A county attorney in Harris County, Texas, is using a 100-year-old statute to clean up crime-riddled areas in the county, including a truck stop that has the reputation of being one of the “worst truck stops in America.”
Jorey Herrscher is an assistant county attorney in Harris County, Texas. He told Land Line on Wednesday, March 5, that a police officer who has worked his whole career in the area of the Key Truck Stop located off Interstate 10 in Channelview, Texas, came to him seeking solutions to eliminate criminal activity at the site.
Herrscher said the officer basically came and asked for help to clean this place up, saying he was sick of seeing this.
Since January 2013, Herrscher said that police have been called to the Key Truck Stop at least 54 times, stemming from criminal activity including burglary, robbery, prostitution, possession of cocaine, assault, theft, gambling and credit card fraud.
Herrscher said in the past few years the county has been using a largely forgotten statute, which hasn’t been used since the 1920s, known as Chapter 125 of the Texas Civil Practice and Remedies Code regarding common nuisances.
Since rediscovering the statute, Herrscher said 28 illegal game rooms and as many massage parlors, motels/hotels and apartment complexes known for criminal activity have been cleaned up or closed in the past 18 months.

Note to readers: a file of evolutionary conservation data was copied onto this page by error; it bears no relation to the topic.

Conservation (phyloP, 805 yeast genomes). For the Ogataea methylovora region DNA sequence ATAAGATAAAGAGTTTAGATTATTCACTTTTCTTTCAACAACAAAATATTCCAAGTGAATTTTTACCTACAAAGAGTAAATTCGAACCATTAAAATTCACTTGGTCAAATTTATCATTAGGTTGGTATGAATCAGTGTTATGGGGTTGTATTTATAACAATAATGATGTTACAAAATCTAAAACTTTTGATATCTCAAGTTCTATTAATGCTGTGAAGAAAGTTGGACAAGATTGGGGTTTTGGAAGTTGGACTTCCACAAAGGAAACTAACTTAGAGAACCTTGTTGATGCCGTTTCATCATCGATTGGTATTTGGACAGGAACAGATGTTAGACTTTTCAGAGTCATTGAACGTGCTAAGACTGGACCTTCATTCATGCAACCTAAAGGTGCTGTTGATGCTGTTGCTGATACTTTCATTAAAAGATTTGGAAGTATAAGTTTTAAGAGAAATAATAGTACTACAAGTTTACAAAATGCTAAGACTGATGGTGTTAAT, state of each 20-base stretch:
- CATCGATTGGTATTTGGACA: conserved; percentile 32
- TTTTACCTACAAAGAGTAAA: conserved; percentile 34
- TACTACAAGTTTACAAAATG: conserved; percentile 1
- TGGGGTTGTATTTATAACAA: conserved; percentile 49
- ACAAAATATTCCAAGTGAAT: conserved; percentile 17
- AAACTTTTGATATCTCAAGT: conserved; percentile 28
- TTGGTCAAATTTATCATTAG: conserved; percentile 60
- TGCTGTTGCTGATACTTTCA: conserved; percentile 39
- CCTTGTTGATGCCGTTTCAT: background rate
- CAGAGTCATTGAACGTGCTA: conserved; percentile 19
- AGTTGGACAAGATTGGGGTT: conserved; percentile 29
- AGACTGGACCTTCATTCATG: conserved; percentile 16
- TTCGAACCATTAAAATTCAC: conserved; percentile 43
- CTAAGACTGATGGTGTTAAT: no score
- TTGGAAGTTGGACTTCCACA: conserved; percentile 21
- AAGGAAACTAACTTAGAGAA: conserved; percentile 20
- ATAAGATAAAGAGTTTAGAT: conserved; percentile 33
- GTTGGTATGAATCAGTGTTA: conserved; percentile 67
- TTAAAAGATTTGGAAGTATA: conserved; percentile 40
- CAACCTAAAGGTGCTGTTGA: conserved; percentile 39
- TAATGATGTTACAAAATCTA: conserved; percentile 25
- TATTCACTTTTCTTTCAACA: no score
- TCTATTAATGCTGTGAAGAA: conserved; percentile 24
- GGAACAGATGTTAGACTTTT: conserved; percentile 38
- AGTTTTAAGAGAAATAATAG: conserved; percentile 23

Herrscher said this is the first truck stop the county has sued to clean up its act.
The county has filed a lawsuit against the owner and operator of Key Truck Stop urging them to clean up alleged criminal behavior at the site or face possible shutdown.
According to court documents, the lawsuit claims the truck stop is a public nuisance.
The suit seeks temporary and permanent injunctions to abate the nuisance. The county, representing the state of Texas, is asking that a bond amount be set between $5,000 and $10,000. If the court order is violated and criminal activity continues to occur, the lawsuit states that the county can sue on the bond and the truck stop will be closed for one year.
Herrscher said he has heard from both the property owner and the operator who is leasing the truck stop since the county filed a lawsuit against them. Herrscher said both claim they want to work things out without having to go to court.
He said it is his hope that the truck stop and its owner will comply with the terms outlined in the lawsuit so that it can remain open.
“We will keep going on this until we are sure things have been cleaned up…that it is safe and has safe parking for truck drivers,” Herrscher said.
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